I know it’s going to be a shock to read this, given who I am now… But I was not always good at learning. Or at least I was led to believe that I wasn’t.
You see, I was that girl at The Moriah School who had an insatiable thirst for knowledge. I was the girl who took her Torah seriously. My pasuk (verse) in our yearbook should have been ״מה אהבתי תורתך, כל היום היא שיחתי״ (Oh, how love I Your law! It is my meditation all the day.) (It wasn’t.)
All of my teachers who had signed my yearbook had written something along the lines of being proud of me for how diligent a Torah student I am.
Unfortunately, my wanting to have been in the honors class in high school quashed my love a little bit. I wasn’t doing well on tests. I was somehow failing at Torah.
So Torah and I had a little bit of a broken relationship.
Because feeling that I was failing at Torah made me feel that Torah was failing me. The dependable friend that I had had forever was somehow letting me down.
Teachers talked down to me. That led to my believing that they thought I was stupid… And so I started to believe I was stupid.
When I told an Israel guidance counselor that I wanted a full-time learning program, she was shocked.
That was highly insulting.
She suggested that I apply to schools other than my dream school, Midreshet Moriah.
For my essay application to Midreshet, they asked the following question as a prompt: Name a person in Tanach to whom you feel connected, and why. I wrote about Iyov (Job).
I have never learned it before… So I learned it. The whole sefer on my own. It was the first time I had done that.
I made comparisons to myself and him; how he is tested in the loss of his cattle, his children, his home, his bodily health. And then I wrote about how I was slowly, losing my ability to walk. And how it was really hard for me. Iyov (Job) has some pretty awful friends… and how some friends had abandoned me… And I thought it was because of my disability. But, that like Iyov (Job), I do not lose faith in HaShem (God), and how I believed that, just as Iyov’s (Job’s) family, health, and possessions were given back to him, mine will be given back to me.
I had ended my essay on a hopeful note, still thinking that I could stave off whatever this mysterious condition was.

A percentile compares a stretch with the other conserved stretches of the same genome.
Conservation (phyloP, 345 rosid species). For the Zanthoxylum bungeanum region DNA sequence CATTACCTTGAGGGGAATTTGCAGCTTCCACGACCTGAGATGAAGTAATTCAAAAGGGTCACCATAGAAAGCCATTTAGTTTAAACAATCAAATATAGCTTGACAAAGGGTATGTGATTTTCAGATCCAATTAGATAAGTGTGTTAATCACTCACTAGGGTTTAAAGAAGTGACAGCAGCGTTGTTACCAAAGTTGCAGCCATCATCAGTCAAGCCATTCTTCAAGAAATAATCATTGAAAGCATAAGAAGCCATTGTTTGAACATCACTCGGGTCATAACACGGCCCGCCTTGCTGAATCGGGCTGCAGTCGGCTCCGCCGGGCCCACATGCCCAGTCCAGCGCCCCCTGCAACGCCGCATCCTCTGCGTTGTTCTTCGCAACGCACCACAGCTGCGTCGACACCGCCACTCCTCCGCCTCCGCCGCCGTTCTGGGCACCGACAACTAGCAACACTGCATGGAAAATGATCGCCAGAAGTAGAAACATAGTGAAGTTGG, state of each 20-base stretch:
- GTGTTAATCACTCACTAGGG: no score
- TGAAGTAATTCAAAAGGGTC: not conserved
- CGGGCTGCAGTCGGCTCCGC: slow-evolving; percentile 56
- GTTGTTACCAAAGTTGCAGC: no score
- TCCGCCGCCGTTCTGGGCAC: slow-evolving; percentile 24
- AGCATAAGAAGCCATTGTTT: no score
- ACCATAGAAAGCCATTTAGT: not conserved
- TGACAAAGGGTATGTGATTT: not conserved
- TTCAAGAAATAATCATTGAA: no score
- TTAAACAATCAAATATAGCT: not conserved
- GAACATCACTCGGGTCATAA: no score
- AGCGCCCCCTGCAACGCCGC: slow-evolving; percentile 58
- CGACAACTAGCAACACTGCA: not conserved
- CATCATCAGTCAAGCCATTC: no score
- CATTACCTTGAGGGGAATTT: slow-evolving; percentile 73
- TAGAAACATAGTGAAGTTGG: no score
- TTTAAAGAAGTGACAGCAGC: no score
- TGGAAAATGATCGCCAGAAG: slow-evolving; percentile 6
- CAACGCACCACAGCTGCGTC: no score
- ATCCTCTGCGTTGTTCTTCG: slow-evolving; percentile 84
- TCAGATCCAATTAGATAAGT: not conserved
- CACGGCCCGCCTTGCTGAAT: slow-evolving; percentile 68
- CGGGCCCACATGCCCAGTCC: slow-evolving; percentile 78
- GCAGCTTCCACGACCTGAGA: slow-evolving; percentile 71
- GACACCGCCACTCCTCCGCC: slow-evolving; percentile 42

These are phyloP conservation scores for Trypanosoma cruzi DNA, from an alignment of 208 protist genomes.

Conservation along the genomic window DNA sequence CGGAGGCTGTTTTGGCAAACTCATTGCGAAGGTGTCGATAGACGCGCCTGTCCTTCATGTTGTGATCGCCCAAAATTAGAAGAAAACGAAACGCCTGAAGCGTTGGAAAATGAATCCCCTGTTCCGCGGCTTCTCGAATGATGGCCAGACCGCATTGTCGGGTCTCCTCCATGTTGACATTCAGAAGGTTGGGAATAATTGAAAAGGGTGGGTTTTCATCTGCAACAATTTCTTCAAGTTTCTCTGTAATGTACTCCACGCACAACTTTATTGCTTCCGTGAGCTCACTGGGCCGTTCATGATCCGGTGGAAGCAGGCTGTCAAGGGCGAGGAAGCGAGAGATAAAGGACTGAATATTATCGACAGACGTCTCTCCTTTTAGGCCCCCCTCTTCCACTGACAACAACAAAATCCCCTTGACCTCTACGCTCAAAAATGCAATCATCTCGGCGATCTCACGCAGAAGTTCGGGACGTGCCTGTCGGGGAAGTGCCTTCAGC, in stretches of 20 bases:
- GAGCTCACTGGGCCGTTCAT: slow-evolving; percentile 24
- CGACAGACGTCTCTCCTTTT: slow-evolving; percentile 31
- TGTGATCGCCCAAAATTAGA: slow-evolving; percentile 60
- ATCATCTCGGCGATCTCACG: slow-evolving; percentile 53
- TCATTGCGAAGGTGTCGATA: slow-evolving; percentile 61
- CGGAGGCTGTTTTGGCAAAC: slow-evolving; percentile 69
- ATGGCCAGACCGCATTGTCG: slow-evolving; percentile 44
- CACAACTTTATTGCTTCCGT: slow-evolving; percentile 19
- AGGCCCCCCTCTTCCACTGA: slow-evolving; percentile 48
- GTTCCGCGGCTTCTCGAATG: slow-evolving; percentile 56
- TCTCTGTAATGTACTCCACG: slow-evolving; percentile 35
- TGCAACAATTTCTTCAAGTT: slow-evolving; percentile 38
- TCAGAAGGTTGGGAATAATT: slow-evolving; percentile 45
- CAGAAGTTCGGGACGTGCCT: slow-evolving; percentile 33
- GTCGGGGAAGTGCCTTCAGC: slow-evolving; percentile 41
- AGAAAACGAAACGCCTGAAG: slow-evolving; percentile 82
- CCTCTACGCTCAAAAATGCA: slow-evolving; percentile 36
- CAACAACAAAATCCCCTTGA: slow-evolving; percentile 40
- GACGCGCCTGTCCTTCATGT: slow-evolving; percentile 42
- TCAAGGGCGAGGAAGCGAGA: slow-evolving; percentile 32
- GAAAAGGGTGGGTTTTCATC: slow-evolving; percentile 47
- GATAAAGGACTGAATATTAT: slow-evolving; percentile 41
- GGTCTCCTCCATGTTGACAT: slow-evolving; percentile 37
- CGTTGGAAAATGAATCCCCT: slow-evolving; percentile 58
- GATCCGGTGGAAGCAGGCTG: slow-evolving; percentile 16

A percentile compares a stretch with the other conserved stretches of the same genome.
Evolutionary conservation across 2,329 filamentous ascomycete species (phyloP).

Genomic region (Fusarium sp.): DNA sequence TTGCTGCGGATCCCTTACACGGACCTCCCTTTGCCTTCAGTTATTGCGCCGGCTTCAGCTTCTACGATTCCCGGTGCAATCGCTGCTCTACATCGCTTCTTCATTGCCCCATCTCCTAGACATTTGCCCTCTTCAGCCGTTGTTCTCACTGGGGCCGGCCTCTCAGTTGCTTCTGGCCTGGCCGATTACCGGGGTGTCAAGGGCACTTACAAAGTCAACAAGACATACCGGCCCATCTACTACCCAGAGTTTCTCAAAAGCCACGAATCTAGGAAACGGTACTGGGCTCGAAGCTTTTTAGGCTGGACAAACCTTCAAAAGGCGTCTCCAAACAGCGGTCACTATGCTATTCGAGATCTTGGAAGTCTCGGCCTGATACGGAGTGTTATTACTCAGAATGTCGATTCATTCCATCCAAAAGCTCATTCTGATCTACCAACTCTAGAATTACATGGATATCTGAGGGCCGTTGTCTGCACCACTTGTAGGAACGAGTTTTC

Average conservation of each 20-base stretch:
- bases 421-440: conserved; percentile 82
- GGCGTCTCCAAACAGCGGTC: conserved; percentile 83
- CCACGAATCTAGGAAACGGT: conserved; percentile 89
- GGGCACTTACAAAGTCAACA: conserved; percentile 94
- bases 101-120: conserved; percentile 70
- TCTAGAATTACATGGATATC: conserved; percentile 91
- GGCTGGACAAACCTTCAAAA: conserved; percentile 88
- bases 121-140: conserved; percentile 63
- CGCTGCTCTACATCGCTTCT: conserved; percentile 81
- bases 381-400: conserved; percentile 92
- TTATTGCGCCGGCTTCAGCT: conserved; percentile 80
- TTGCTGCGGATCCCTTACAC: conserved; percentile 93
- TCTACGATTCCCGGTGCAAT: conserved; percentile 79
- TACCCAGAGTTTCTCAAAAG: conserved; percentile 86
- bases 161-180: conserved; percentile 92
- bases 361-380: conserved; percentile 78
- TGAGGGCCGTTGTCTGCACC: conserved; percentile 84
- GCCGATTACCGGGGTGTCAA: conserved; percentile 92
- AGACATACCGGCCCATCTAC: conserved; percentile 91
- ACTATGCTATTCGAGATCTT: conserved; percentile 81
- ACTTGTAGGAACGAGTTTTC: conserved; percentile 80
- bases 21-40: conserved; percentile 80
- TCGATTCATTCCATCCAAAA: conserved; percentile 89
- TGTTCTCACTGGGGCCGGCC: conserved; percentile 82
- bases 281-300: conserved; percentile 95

While at Midreshet Moriah, I repaired my relationship with Torah.
I took a class in every slot.
When there was a class that I did not want to take, I used it as a Beit Midrash (study hall) period.
Midreshet Moriah requires each student to have 40 hours of learning in her week… Because it’s your job during that year. Each semester I had at least 42 hours per week.
So when it was offered to me to give a shiur for tikkun leil Shavuot (the all night learning marathon), I jumped at the chance.
And this was the session I gave.
Because I have been learning Gemara (Talmud) since sixth grade… But not everybody thinks that it is OK for women to learn at a high-level.
I do daf yomi (a daily page of Talmud learning).
Some people don’t like that.
Some people tell me that men will be intimidated from dating me.
I like learning Jewish texts at a high-level.
I’m the person who asks questions during a shiur at shul.
I don’t get to teach… That is a post for a different time. But this is the first time that I taught. This was the first thing that I taught. And I live this every day.
לֹא יָמוּשׁ סֵפֶר הַתּוֹרָה הַזֶּה מִפִּיךָ וְהָגִיתָ בּוֹ יוֹמָם וָלַיְלָה לְמַעַן תִּשְׁמֹר לַעֲשׂוֹת כְּכָל הַכָּתוּב בּוֹ כִּי אָז תַּצְלִיחַ אֶת דְּרָכֶךָ וְאָז תַּשְׂכִּיל.
This book of the law [Torah] shall not depart out of your mouth, but you shall meditate in it day and night, that you may observe to do according to all that is written therein; for then you shall make your ways prosperous, and then you will have good success.
I hope I always will.